Rape is not sex

Rape is not sex.

It’s such a simple statement and yet it’s a concept that appears to be eluding conservatives of late.

Sex requires consent. Said another way, consent is necessary for sex to not be rape.

The way we talk about rape is important and we must always make sure to not conflate rape with consensual sex particularly when we are talking about things like pregnancy, abortion, and child support.  You don’t have rape with someone.

When Todd Akin says, women can’t get pregnant from rape we all do a collective #headdesk, but part of the reason he’s even forced to explain why he thinks rape victims should be forced to give birth to their rapists babies is because he isn’t drawing a bright line between rape and sex.

As Atrios succinctly put it yesterday with regards to conservatives and rape:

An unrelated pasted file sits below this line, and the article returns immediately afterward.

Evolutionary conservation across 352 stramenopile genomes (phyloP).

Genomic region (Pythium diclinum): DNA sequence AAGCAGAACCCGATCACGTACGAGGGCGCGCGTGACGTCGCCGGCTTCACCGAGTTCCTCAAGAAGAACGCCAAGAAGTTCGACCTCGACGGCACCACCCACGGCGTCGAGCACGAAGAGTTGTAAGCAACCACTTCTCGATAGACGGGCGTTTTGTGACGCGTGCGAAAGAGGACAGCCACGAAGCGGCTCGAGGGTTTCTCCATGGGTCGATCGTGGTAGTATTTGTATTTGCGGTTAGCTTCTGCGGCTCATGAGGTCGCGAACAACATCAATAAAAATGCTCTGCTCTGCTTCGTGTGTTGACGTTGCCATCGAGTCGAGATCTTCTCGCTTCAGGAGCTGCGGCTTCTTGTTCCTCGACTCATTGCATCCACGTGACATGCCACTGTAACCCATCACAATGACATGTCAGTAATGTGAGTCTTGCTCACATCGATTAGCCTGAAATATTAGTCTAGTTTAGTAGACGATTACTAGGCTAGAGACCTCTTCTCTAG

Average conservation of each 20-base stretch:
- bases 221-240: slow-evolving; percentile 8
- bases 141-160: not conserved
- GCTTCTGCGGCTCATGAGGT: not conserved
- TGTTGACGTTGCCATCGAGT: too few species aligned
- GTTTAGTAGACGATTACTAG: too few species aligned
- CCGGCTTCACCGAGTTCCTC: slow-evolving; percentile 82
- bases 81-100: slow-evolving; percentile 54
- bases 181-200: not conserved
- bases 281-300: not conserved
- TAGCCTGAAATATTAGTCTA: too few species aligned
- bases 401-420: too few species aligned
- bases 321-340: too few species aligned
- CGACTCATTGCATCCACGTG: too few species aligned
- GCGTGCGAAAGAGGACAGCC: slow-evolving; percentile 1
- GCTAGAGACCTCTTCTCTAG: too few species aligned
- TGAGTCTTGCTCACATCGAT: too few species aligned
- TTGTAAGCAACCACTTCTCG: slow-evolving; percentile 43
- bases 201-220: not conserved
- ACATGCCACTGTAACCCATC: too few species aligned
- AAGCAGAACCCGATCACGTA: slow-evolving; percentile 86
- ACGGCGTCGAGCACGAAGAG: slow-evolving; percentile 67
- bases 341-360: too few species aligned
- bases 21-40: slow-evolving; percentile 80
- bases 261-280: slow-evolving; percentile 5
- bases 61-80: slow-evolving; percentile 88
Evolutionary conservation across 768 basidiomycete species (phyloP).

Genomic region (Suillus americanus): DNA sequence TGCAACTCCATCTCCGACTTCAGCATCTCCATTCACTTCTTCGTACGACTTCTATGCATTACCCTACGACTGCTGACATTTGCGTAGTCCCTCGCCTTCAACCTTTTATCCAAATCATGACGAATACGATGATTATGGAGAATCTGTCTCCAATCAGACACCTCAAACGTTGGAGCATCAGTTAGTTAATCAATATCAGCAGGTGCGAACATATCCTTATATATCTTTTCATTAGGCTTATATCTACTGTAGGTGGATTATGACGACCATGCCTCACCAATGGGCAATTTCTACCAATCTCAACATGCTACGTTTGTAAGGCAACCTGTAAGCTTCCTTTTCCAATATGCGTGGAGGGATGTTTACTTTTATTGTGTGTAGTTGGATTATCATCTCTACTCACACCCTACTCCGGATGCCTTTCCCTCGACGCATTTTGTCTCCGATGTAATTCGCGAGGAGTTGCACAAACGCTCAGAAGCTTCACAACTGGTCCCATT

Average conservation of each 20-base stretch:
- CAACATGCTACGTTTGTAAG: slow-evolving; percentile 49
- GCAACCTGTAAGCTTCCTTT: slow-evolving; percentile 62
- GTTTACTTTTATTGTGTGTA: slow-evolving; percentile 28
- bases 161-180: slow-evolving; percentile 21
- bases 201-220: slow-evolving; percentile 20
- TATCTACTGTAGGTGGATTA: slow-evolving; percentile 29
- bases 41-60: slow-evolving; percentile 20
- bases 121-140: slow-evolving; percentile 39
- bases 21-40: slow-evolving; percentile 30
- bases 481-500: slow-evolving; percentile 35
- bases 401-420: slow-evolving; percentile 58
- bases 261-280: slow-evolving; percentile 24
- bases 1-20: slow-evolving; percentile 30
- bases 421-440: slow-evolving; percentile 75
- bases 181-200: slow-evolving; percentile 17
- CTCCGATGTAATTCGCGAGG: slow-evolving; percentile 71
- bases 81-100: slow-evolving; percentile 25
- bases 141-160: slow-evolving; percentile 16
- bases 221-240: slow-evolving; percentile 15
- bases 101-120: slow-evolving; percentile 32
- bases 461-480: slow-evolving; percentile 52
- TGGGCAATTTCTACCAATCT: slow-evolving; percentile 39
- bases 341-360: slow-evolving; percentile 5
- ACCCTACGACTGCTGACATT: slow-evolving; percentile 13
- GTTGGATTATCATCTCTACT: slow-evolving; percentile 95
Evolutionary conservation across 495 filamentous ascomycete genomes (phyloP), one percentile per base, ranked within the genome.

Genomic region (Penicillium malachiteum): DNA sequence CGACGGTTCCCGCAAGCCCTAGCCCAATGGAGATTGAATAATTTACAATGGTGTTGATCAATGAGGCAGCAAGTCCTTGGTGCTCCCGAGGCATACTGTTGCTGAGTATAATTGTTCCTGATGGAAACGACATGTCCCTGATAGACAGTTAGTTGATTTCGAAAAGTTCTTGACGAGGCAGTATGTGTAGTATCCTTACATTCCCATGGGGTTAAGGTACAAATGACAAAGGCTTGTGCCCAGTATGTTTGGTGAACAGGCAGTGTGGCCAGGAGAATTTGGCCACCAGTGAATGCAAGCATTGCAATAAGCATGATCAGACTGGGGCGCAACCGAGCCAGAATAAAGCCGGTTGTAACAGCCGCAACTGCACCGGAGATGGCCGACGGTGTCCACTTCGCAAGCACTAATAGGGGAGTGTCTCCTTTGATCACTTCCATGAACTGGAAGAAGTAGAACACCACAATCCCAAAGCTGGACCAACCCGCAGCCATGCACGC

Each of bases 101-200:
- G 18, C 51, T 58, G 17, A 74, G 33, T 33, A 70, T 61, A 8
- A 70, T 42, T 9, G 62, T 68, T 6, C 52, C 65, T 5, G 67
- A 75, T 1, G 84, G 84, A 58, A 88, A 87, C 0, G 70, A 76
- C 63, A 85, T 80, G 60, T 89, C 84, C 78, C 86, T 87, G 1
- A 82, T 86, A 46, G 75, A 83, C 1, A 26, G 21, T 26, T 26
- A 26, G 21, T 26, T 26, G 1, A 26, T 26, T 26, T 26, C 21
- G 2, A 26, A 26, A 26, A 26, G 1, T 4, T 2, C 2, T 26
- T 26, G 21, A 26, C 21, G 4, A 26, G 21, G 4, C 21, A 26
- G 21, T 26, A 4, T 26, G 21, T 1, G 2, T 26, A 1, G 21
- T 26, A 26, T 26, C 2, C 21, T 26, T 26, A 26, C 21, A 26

I decided there are basically three issues. First, they can never really seem to grasp the concept of ‘consent.’ Second, they tend to lump rape together with having unapproved sex generally. Third, for reasons which escape me, a lot of them seem to really really fear having someone “falsely” accuse them of rape.

Rape is not sex.

Rape is a crime for which too few are actually prosecuted and held accountable.

When a rape victim becomes pregnant as a result of her attack, that is not in any way similar to having a baby out-of-wedlock, like GOP Senate candidate Tom Smith said yesterday.

When a rape victim gets pregnant as a result of her attack, that rape is not a method of conception, like GOP vice presidential nominee Rep. Paul Ryan said last week.

So let’s fire off a list of things and words that rape should never ever associated with:

Feel free to add more in the comments.  I think my brain has had more than enough rape talk for one day.